Last fiddled with by Dubslow on 2012-05-03 at 23:46

2012-05-03, 23:50   #5
chalsall
If I May

"Chris Halsall"
Sep 2002

11,087 Posts

Quote:
 Originally Posted by Dubslow Hmm... That's why I'm wondering about "results" of a program, because the distribution rules apply to all participants, not just Prime95 users.

If you use any of the code developed by George to discover a Mersenne Prime, then you agree to his terms.

The "security" encryption is simply a way to prevent casual users from causing problems. This can be bypassed easily.

At the end of the day, it is possible for someone to use George's code to discover an unknown MP, and then not report it and write their own code and claim to have discovered it independently.

It would be more profitable to invest one's life savings in lottery tickets....

2012-05-03, 23:59   #6
Dubslow

"Bunslow the Bold"
Jun 2011
40<A<43 -89<O<-88

3·29·83 Posts

Quote:
 Originally Posted by chalsall If you use any of the code developed by George to discover a Mersenne Prime, then you agree to his terms.
I think you missed my edit, because the only thing you could be referring to here that I can think of is the quote I edited into my previous post, where I mention that it's slightly contradictory with the legalese on PrimeNet.

(Incidentally, to justify this post a bit more, Google is fast: This thread is already second when searching for "gimps legalese" .)

Last fiddled with by Dubslow on 2012-05-03 at 23:59

 2012-05-04, 00:08 #7 LaurV Romulan Interpreter     "name field" Jun 2011 Thailand 3·23·149 Posts I did not read all the posts yet (I will do as soon as my coffee is ready!) and I don't want to transform this thread in a discussion about free versus not free software, but FSF definition is far in the weeds. They confuse the free software with open source software, which is a totally different dish. The "precondition" of freedom 1 and the whole freedom 3 have no way to fit here. The whore freedom 1 is arguable. There are also one or two missing freedoms, let me see how can I formulate them. Of course, I am not talking about the "destructive" side, like the freedom to destroy the copy or to print it on a paper and use the paper when you go to the toilet :D Last fiddled with by LaurV on 2012-05-04 at 00:14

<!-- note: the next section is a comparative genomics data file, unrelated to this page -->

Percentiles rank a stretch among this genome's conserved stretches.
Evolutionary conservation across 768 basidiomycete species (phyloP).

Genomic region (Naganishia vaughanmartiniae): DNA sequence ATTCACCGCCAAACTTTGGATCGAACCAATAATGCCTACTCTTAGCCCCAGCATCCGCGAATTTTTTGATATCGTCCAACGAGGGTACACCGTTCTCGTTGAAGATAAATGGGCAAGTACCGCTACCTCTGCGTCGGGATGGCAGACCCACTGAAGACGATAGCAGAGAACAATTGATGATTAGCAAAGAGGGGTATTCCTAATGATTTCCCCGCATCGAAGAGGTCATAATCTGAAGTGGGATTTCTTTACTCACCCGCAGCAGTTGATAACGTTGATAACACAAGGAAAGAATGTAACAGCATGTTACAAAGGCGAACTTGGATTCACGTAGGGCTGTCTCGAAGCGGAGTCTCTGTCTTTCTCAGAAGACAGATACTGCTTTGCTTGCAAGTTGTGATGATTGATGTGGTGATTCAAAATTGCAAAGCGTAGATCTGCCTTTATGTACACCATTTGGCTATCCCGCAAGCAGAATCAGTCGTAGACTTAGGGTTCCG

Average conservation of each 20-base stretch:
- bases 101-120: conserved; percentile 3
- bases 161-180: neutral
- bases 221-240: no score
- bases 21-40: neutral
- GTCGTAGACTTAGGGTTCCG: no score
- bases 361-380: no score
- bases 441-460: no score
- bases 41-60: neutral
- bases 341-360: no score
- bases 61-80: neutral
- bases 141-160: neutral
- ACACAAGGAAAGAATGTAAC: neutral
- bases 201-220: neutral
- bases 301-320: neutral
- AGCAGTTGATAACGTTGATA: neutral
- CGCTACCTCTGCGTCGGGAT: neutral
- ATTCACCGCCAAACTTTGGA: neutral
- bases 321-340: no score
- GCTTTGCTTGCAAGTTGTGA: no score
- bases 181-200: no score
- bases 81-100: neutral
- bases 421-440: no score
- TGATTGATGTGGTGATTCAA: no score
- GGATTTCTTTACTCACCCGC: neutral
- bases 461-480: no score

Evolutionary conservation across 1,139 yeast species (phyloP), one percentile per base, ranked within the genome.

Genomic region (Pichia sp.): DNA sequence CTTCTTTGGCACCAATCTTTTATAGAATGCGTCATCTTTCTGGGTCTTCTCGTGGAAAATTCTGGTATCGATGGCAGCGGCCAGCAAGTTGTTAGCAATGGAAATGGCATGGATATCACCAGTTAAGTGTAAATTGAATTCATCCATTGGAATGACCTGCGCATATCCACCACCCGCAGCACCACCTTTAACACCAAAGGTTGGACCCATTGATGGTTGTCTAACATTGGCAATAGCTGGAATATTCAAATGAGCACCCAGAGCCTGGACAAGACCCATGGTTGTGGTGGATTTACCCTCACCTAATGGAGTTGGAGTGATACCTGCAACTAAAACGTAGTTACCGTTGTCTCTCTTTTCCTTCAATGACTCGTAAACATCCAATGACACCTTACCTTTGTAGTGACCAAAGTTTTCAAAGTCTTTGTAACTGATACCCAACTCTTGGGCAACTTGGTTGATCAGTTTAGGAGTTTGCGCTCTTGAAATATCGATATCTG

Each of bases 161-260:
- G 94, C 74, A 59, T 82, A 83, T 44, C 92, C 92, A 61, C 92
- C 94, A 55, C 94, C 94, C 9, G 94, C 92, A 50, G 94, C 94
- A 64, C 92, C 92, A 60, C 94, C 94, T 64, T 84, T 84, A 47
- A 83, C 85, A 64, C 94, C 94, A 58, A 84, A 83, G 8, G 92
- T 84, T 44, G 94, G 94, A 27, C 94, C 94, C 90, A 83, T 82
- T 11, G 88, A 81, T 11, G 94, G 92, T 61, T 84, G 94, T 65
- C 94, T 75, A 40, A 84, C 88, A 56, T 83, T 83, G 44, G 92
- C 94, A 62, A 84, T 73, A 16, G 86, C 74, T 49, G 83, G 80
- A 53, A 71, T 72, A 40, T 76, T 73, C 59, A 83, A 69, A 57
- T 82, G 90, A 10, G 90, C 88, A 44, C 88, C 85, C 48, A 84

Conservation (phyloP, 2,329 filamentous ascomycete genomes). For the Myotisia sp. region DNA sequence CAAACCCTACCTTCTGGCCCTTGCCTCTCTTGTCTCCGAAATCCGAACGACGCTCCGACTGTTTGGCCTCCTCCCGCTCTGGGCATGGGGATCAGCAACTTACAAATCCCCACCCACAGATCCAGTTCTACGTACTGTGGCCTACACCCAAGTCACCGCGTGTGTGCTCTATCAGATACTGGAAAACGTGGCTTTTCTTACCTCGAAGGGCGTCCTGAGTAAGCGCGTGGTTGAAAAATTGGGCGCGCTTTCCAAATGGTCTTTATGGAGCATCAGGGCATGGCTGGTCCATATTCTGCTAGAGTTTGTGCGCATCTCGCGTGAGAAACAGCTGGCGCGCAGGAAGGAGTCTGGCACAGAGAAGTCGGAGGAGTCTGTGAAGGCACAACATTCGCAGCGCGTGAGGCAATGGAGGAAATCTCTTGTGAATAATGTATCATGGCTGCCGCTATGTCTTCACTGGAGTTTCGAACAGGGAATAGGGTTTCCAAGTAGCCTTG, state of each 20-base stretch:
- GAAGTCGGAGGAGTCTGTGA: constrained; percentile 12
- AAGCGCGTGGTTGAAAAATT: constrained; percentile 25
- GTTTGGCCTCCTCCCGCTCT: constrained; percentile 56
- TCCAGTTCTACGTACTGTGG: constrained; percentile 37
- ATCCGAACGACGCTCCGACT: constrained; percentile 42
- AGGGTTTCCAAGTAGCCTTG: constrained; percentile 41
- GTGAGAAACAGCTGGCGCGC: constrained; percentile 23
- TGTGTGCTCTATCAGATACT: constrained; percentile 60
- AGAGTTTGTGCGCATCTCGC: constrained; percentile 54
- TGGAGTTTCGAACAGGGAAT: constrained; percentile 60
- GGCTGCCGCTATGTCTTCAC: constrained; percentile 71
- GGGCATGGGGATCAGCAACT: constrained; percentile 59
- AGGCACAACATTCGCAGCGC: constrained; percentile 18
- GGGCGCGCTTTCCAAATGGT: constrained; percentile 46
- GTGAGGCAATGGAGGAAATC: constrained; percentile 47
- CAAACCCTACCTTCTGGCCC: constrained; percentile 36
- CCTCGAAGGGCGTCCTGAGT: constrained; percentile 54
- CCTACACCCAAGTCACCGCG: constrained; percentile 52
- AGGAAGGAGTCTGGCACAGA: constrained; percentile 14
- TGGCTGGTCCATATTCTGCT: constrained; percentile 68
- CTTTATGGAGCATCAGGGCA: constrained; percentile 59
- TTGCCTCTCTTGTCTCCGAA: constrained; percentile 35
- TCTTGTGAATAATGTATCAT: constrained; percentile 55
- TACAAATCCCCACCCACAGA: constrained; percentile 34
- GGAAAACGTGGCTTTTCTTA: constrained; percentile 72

2012-05-04, 00:14   #8
Dubslow

"Bunslow the Bold"
Jun 2011
40<A<43 -89<O<-88

722110 Posts

Quote:
 Originally Posted by LaurV I did not read all the posts yet (I will do as soon as my coffee is ready!) and I don't want to transform this thread in a discussion about free versus not free software, but FSF definition is far in the weeds. They confuse the free software with open source software, which is a totally different dish.
The thread was mostly intended for discussion of that topic, and to be fair, I think the open source movement confuse themselves with FSF. (I guess I say that because "free software" came before "open source", not because one is better than the other.)

2012-05-04, 00:18   #9
chalsall
If I May

"Chris Halsall"
Sep 2002

11,087 Posts

Quote:
 Originally Posted by LaurV I did not read all the posts yet (I will do as soon as my coffee is ready!) and I don't want to transform this thread in a discussion about free versus not free software, but FSF definition is far in the weeds. They confuse the free software with open source software, which is a totally different dish.
Have you ever tried to have a conversation with Richard Stallman?

While a brilliant man, he's got the attention span of a crane fly.

2012-05-04, 00:25   #10
Dubslow

"Bunslow the Bold"
Jun 2011
40<A<43 -89<O<-88

3·29·83 Posts

Quote:
 Originally Posted by chalsall Have you ever tried to have a conversation with Richard Stallman?
Have you? I think it'd be fun (perhaps for precisely that reason. I'm sure xkcd's influence hasn't been that great for me )

2012-05-04, 00:27   #11
chalsall
If I May

"Chris Halsall"
Sep 2002

11,087 Posts

Quote:
 Originally Posted by Dubslow Have you?
Yes.

Quote:
 Originally Posted by Dubslow I think it'd be fun
It wasn't.